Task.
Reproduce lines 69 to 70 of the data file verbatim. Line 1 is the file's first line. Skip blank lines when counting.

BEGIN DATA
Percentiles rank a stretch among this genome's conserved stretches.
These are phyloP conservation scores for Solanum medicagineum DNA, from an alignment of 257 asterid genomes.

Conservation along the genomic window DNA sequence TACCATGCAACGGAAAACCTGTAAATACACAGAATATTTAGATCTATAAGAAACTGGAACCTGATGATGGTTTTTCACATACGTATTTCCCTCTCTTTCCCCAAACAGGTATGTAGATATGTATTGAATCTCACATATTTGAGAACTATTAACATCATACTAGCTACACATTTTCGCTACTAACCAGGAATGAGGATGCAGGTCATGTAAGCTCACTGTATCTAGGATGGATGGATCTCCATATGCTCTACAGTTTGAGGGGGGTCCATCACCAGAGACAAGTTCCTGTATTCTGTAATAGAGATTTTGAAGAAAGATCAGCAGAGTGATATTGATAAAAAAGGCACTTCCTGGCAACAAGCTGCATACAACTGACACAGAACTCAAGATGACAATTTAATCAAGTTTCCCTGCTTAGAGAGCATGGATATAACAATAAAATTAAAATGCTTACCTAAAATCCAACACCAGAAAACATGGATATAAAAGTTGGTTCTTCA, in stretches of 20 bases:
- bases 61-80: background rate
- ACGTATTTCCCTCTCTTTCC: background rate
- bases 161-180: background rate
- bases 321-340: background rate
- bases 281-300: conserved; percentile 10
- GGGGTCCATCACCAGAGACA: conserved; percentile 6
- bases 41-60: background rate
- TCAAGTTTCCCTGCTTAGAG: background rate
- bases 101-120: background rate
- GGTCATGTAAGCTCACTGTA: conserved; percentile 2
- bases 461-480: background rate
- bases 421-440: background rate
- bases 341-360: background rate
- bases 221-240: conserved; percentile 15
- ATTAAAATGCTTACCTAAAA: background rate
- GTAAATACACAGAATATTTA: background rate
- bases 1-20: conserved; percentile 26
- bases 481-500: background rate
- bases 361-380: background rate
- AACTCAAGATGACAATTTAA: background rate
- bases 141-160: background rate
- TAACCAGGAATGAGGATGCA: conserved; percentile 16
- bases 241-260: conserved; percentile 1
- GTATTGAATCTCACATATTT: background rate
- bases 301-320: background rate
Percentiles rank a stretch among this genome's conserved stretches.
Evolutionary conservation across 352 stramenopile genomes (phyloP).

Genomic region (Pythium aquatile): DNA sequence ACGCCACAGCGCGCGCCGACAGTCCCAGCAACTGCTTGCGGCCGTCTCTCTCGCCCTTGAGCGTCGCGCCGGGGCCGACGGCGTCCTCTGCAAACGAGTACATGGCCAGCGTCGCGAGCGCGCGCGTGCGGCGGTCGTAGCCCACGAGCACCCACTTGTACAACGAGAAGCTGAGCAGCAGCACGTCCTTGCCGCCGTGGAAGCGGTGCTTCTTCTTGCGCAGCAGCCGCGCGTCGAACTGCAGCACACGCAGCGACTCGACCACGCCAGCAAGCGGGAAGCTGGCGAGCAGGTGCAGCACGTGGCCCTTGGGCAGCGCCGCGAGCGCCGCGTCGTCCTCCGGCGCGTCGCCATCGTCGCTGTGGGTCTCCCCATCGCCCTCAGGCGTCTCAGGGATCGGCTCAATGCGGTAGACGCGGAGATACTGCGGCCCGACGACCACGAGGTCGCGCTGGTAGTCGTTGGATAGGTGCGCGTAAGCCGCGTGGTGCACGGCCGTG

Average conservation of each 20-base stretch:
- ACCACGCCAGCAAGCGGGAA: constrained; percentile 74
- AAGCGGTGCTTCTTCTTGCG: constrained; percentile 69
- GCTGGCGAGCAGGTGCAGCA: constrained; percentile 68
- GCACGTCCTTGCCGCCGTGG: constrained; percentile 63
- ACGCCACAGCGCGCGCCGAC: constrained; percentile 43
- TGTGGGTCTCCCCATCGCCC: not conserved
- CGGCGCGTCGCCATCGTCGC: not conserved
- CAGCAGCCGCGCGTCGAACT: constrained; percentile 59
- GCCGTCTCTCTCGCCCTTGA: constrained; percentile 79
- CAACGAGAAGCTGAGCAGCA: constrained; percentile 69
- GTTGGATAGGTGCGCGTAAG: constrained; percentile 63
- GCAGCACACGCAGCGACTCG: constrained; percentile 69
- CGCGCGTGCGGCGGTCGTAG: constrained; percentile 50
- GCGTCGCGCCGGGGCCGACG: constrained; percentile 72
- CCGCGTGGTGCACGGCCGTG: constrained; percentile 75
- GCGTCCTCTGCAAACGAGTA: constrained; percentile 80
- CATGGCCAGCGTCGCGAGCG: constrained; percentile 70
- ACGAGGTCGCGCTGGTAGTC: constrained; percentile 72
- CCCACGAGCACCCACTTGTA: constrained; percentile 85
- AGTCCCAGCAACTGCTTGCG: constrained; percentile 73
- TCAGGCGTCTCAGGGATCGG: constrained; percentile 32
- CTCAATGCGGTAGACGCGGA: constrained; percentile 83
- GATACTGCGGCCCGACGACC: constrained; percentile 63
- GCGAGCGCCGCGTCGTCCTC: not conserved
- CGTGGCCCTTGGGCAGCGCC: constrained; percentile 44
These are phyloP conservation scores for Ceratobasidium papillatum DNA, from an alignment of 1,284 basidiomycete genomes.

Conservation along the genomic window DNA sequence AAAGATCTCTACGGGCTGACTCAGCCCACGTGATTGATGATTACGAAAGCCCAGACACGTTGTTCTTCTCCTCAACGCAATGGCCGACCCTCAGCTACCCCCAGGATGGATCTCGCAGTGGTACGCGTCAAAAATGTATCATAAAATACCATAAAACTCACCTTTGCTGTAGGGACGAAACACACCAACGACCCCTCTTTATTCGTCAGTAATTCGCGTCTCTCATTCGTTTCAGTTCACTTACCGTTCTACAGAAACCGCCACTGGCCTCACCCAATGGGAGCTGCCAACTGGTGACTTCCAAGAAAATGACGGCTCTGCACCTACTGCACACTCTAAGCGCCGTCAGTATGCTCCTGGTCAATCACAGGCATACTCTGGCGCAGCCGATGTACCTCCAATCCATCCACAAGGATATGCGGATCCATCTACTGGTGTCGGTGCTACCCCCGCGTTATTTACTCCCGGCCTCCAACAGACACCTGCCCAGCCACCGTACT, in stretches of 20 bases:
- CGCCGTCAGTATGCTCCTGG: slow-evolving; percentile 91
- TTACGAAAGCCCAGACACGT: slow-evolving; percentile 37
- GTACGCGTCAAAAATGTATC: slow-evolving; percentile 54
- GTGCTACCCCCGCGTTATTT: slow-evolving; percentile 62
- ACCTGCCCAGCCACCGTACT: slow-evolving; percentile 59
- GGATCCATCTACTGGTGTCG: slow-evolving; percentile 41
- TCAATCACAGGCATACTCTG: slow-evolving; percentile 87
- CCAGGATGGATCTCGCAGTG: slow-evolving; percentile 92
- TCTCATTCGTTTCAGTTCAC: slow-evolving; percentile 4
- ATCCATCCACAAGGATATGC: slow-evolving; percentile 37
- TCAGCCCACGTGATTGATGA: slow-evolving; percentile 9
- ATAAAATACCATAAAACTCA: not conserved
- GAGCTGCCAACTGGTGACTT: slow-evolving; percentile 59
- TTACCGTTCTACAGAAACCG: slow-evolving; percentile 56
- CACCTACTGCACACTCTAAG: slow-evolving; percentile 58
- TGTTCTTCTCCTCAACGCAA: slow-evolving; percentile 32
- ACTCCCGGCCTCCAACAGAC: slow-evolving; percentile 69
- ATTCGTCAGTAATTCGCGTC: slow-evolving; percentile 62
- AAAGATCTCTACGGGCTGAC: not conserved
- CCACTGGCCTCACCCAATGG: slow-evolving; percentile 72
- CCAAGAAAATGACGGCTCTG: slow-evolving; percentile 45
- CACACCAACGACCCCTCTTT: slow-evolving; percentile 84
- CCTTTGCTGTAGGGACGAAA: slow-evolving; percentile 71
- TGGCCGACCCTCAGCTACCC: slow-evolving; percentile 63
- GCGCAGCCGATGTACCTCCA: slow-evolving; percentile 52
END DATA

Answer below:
- ATCCATCCACAAGGATATGC: slow-evolving; percentile 37
- TCAGCCCACGTGATTGATGA: slow-evolving; percentile 9